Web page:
“I hadn’t paid my rent in two months or my devs in three.”

“Most mentors didn’t care about the money – they just wanted to mentor,” he says. “They set low rates, so we allowed them to go free. And once we did that, we saw hockey stick growth in product usage because people had zero friction to book calls. We booked 500 calls per month by that winter.”

The growth was encouraging, but after another year of operating at a loss, Foti was in deep trouble. By February 2019, he was nearly bankrupt and struggling to pay his developers. He wasn’t even earning enough to live.

“We’d only made about three hundred dollars in revenue,” he says. “People got value but didn’t pay. We were a commission-based business and all of the booked sessions were free. Fifteen percent of zero is still zero. I hadn’t paid my rent in two months or my devs in three.”

Foti realized he needed to take radical action or he’d be out of a platform and maybe living on the streets. He decided to implement a subscription paywall in a last-ditch effort to monetize.

“Even though he was mad at me for late payments, I told my lead dev to do one more thing to pay it off,” says Foti. “He did it and in the first month we made fifteen hundred, then two grand, and onward from there.”

The Largest Lever Is Community

Since that nearly disastrous crash in 2019, Growth Mentor has grown linearly since. Foti has expanded his team to five employees and many long-term freelancers. “I think it’s important for founders to have a big network of contractors,” says Foti. “I lean on experts for different things, and you don’t need to hire them full-time. Even ten hours a week for a month is huge sometimes.”

“Mentors use our platform primarily for social proof.”

To attract quality mentors, Foti created an onboarding system where they need to do some mentorship for free. After three reviews from mentees, they can set rates. Surprisingly, Foti says many mentors stay on for free because they learn new things and earn community status for their time. “Mentors use our platform primarily for social proof. They get reviews, and some of these reviews are really good. Imagine LinkedIn recommendations on steroids.”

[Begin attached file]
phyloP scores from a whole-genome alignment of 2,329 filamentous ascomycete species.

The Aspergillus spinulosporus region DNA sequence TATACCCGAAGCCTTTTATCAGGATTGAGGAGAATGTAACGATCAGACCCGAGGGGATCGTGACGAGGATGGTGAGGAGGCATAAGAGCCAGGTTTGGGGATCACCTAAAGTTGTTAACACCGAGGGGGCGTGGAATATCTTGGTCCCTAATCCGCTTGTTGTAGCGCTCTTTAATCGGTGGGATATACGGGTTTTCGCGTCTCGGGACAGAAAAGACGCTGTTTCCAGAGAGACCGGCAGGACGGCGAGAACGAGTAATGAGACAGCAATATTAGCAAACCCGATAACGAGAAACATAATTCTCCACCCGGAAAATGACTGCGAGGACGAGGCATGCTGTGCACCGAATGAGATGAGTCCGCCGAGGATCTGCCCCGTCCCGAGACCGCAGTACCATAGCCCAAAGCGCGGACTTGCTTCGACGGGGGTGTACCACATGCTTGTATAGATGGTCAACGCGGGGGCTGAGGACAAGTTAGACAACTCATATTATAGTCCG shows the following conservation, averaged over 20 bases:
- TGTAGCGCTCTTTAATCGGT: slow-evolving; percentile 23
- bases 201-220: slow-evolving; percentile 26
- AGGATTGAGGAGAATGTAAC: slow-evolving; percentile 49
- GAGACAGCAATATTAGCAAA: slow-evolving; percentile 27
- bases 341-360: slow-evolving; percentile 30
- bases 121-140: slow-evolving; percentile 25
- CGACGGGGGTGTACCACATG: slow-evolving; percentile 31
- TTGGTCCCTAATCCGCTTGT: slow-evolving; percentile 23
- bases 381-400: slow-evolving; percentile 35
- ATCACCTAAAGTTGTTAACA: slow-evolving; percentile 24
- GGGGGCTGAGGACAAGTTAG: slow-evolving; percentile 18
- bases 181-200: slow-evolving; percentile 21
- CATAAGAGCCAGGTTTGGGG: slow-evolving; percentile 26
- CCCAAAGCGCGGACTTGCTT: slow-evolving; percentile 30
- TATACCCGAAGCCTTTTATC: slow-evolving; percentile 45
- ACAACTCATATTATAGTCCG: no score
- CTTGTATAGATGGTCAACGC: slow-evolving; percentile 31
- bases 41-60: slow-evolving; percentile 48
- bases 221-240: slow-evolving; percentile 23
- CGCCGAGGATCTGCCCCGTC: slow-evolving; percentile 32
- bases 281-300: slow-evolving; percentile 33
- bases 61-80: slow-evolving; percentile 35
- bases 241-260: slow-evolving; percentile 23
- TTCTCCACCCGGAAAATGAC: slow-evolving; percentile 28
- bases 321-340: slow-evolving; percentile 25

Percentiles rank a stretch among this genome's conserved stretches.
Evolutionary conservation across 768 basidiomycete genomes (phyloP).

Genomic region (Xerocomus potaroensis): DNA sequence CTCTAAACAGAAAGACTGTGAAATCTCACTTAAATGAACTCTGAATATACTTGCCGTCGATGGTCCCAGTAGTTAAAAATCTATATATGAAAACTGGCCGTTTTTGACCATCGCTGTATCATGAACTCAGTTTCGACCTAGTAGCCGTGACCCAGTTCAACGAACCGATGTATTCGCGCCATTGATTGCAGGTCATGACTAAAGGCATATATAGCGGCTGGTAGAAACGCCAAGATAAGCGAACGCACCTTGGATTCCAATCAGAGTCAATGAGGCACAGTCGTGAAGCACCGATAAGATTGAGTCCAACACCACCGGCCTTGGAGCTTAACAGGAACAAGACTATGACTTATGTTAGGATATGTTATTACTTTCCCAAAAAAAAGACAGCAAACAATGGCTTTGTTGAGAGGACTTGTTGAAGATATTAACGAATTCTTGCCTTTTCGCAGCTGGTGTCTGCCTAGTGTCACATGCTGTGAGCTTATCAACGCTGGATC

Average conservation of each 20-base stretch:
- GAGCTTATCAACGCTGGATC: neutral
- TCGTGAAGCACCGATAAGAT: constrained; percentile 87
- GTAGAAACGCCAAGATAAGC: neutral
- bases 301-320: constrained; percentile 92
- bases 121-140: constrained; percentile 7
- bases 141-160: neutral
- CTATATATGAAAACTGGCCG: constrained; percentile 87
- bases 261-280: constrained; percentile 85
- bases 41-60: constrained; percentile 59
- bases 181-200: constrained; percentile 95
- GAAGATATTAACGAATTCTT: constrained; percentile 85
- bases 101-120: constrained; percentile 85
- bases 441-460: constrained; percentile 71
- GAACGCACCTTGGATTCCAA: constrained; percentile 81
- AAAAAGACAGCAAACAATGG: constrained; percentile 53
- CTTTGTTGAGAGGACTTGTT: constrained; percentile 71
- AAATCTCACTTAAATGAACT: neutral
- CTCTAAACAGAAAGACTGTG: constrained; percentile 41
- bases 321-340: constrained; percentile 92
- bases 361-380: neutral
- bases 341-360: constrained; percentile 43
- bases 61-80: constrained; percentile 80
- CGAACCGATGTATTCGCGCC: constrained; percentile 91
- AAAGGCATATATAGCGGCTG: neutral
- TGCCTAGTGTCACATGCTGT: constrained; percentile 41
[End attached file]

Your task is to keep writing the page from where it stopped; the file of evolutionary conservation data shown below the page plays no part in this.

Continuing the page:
One of the primary draws for Growth Mentor is its community of users. When they join, they access a Slack channel where they receive on-the-fly mentorship from mentors and mentees. Foti says this has created value he didn’t think of. “Our biggest lever is our community and the feeling of reciprocity it has.”

The Slack community has both enriched customers and helped the development team adjust quickly. Over the years, Foti frequently launched large features that customers didn’t use. His frustration spawned a Slack channel for his team with 20 power users on Growth Mentor as the group’s advisory board: “Every time we have an idea, we drop it in there for them to check.”

Fail Quickly and Learn How to Do Mock-Ups

Much like previous Bootstrappers business, Mentorcruise, Foti wants businesses to offer his mentorship marketplace as an employee perk.

“Compared to passive learning options like Udemy and Masterclass, our option is much better,” he says. “One of your team members can speak with someone else at a different company who has the same role and see how they do things and bring fresh ideas into your organization. I’m pretty bullish on this space, especially with the rise of AI. Many roles are being made redundant,  and people need to work together to cross-pollinate new ideas and jobs.”

“People take you much more seriously when you’ve taken the effort to draft something, even if it’s on the back of a napkin.”

Foti has three pieces of advice for founders: Fail quickly to learn from your mistakes, stop wasting time trying to force paid ads to work, and learn how to do mock-ups.

“Even if you’re not a designer, learn how to wireframe on paper and turn your ideas into visuals. It’s much easier to explain a visual idea than it is with words. “People take you much more seriously when you’ve taken the effort to draft something, even if it’s on the back of a napkin.”

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Andrew Gazdecki
Andrew Gazdecki
Andrew is an award-winning serial entrepreneur with three exits. He’s the founder and CEO of MicroAcquire, the world’s most founder-friendly startup marketplace, and its rebellious child, Bootstrappers, which gives voice to the entrepreneurial underdog. When not building businesses, he writes for Forbes, Entrepreneur, and now, Bootstrappers.